verb (used with or without object)
- crimson clover,
- crimson flag,
Origin of crimson
Examples from the Web for crimson
Try Nebraska, South Dakota, Alaska, and Arkansas; what you might call a crimson tide.One of the Midterms’ Little-Noticed Big Losers: The NRA|Cliff Schecter|November 10, 2014|DAILY BEAST
And the next film I saw you in was the very first R-rated film I saw in theaters: Crimson Tide.Viggo Mortensen Talks ‘The Two Faces of January,’ Blasts Fox News and Israel’s ‘State Terrorism’|Marlow Stern|September 27, 2014|DAILY BEAST
In Crimson Room, players awoke in an unfamiliar room with no way of knowing how to escape.
Forrest Gump was about as crimson as they come, and America loved the bejesus out of him.Let Us Now Praise Famous Rednecks and Their Unjustly Unsung Kin|Allison Glock|August 23, 2014|DAILY BEAST
They have a deadline to meet with the project that completely intersects with my delivery of Crimson Peak.Guillermo del Toro on Hardcore Gothic ‘Crimson Peak’ and ‘Pacific Rim 2’|Andrew Romano|July 17, 2014|DAILY BEAST
Percy, who played tackle on a winning Crimson eleven, and Sam Felton will be well remembered as the fastest punters of their day.Football Days|William H. Edwards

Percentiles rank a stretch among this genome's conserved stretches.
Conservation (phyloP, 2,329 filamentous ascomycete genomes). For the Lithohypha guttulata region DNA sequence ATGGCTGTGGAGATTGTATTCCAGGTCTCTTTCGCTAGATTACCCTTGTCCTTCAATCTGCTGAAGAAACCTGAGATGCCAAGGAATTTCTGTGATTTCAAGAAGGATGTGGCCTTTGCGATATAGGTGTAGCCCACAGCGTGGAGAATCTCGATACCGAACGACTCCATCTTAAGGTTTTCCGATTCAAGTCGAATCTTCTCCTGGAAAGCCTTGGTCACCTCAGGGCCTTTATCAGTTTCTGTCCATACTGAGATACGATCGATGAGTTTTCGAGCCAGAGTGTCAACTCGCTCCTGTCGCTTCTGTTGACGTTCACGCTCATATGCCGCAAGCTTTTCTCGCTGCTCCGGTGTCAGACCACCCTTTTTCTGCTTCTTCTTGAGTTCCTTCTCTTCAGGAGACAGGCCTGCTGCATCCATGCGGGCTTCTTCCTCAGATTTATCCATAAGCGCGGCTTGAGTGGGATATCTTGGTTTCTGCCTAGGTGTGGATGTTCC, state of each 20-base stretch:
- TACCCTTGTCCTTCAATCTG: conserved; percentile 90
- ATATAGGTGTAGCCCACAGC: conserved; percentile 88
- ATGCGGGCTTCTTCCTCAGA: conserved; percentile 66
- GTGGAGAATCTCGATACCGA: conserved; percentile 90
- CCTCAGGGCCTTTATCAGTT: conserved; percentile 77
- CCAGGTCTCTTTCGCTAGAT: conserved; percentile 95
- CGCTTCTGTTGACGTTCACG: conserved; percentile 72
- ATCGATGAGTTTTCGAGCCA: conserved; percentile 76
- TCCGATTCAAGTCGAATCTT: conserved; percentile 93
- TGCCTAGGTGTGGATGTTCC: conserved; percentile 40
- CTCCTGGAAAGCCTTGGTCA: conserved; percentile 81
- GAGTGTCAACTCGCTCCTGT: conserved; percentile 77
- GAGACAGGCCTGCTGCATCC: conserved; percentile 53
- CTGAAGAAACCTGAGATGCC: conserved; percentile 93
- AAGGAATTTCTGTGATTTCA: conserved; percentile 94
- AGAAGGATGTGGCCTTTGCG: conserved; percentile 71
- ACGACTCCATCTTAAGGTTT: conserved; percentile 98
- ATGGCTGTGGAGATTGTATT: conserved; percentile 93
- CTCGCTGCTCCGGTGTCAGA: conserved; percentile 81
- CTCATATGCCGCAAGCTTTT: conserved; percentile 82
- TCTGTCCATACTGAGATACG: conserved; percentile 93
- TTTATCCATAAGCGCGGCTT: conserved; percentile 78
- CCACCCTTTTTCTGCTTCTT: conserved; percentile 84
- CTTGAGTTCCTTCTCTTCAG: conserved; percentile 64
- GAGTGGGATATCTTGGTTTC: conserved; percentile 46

At sunset the western sky will change to crimson and the eastern cliffs will change to gold.A Trip to the Orient|Robert Urie Jacob
To the left stood a large arm-chair covered with crimson cloth.In the Days of My Youth|Amelia Ann Blandford Edwards
The gold and crimson, splashed all about the sky, had overflowed around it, and rendered a clear view almost impossible.For the Term of His Natural Life|Marcus Clarke
The gentle slope to the dark-green canada was a broad cataract of crimson poppies.Susy, A Story of the Plains|Bret Harte
- a deep or vivid red colour
- (as adjective)a crimson rose
Word Origin for crimson
early 15c., "deep red color," from Old Spanish cremesin "of or belonging to the kermes" (the shield-louse insects from which a deep red dye was obtained), from Medieval Latin cremesinus (see kermes). For similar transfer of the dye word to generic use for "red," cf. Old Church Slavonic čruminu, Russian čermnyj "red," from the same source.
c.1600, from crimson (n.). Related: Crimsoned; crimsoning.